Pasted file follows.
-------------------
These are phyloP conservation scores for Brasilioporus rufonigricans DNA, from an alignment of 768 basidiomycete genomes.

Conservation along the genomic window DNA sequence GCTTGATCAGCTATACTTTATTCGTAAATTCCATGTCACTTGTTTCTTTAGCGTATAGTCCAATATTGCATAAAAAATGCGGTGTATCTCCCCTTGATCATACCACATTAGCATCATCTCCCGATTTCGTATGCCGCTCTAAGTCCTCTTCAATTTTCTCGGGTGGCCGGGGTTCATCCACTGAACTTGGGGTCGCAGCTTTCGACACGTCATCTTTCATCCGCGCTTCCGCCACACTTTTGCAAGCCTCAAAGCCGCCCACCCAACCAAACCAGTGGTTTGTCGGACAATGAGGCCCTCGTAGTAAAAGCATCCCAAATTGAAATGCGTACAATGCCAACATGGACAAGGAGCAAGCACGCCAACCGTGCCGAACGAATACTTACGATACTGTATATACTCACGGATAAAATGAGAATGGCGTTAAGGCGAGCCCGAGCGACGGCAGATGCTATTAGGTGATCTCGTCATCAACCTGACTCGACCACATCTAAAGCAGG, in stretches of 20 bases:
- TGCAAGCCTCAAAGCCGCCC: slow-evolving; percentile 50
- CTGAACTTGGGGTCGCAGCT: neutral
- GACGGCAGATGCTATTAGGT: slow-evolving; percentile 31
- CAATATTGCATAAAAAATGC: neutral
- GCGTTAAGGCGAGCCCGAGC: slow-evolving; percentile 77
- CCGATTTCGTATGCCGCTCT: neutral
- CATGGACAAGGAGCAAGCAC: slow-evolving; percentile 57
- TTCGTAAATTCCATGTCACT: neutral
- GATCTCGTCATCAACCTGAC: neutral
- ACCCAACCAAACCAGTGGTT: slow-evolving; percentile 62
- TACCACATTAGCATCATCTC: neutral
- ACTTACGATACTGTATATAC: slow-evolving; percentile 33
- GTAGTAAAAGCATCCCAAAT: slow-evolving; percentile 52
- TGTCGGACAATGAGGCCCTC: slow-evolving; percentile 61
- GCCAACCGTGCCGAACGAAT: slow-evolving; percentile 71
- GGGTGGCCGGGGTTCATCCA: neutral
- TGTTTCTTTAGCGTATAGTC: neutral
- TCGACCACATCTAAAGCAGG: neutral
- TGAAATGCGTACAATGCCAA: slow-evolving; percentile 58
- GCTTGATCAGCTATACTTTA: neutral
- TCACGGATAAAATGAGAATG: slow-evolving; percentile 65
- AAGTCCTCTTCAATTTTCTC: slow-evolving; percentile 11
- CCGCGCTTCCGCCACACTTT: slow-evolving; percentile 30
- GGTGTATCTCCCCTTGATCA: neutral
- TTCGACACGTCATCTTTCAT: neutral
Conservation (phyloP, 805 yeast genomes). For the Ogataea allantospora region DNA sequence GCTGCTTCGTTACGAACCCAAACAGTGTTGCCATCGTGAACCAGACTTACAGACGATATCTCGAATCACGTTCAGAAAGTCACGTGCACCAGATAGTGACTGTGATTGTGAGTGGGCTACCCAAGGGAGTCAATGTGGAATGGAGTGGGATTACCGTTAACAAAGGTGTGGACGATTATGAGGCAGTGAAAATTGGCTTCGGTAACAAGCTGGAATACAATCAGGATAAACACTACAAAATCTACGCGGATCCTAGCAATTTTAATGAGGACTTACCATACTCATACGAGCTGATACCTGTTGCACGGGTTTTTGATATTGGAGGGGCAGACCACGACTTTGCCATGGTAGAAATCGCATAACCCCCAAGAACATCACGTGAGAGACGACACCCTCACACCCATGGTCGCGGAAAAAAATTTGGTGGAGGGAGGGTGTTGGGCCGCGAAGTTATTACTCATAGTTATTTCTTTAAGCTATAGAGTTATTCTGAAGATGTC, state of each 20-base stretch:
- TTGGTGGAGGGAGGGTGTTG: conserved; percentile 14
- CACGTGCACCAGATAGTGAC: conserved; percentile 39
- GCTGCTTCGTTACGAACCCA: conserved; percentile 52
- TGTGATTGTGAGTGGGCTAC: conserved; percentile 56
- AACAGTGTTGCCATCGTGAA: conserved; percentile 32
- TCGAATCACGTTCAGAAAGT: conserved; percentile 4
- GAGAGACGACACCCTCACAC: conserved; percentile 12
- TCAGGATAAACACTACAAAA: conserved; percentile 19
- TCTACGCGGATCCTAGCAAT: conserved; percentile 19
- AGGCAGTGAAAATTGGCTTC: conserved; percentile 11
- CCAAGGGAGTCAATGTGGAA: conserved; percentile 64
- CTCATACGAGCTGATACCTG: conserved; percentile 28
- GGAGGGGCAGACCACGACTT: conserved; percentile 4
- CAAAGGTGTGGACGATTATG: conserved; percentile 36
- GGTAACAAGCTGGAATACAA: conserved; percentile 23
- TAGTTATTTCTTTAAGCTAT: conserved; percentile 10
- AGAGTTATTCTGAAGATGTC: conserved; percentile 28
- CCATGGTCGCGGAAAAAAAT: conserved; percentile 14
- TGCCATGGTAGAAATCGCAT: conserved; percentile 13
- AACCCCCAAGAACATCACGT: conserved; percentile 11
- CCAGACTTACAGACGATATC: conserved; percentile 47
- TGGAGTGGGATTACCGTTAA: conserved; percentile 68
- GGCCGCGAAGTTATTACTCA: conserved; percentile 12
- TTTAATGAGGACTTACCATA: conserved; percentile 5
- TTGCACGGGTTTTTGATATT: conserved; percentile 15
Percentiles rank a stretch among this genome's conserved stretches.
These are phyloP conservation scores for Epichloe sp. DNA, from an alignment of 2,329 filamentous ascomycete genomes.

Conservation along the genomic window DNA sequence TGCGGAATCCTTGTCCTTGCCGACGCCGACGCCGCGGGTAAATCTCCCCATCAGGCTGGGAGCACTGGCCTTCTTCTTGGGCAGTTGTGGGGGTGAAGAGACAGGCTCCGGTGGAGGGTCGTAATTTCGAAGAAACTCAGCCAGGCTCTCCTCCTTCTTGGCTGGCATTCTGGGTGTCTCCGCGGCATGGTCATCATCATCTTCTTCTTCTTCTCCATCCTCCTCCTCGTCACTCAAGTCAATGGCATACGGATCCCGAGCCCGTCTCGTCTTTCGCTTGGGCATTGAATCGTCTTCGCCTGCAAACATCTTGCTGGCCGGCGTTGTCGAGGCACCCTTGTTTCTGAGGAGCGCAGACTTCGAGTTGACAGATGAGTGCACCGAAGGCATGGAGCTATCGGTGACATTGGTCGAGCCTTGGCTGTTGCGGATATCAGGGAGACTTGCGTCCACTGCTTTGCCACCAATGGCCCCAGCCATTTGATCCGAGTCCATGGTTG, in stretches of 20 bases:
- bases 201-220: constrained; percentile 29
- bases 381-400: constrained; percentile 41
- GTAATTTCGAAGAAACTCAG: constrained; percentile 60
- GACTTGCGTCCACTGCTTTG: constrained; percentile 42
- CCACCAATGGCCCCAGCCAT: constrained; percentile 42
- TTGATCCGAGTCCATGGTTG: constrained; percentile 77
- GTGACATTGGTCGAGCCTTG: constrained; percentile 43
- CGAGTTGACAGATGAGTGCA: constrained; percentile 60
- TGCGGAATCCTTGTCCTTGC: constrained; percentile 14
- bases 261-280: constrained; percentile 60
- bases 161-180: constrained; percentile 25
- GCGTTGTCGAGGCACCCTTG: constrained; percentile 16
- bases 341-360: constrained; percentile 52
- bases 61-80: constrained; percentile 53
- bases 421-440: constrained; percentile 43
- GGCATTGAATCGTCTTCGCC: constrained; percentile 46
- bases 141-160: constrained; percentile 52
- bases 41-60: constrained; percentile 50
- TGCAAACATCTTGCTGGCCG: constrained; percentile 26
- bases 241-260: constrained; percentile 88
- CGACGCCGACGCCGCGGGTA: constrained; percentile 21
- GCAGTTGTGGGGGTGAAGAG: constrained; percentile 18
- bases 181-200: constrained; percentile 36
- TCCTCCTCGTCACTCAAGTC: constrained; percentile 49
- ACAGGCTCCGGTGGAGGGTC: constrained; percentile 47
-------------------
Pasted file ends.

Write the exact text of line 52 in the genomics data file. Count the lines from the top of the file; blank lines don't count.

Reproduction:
- TTTAATGAGGACTTACCATA: conserved; percentile 5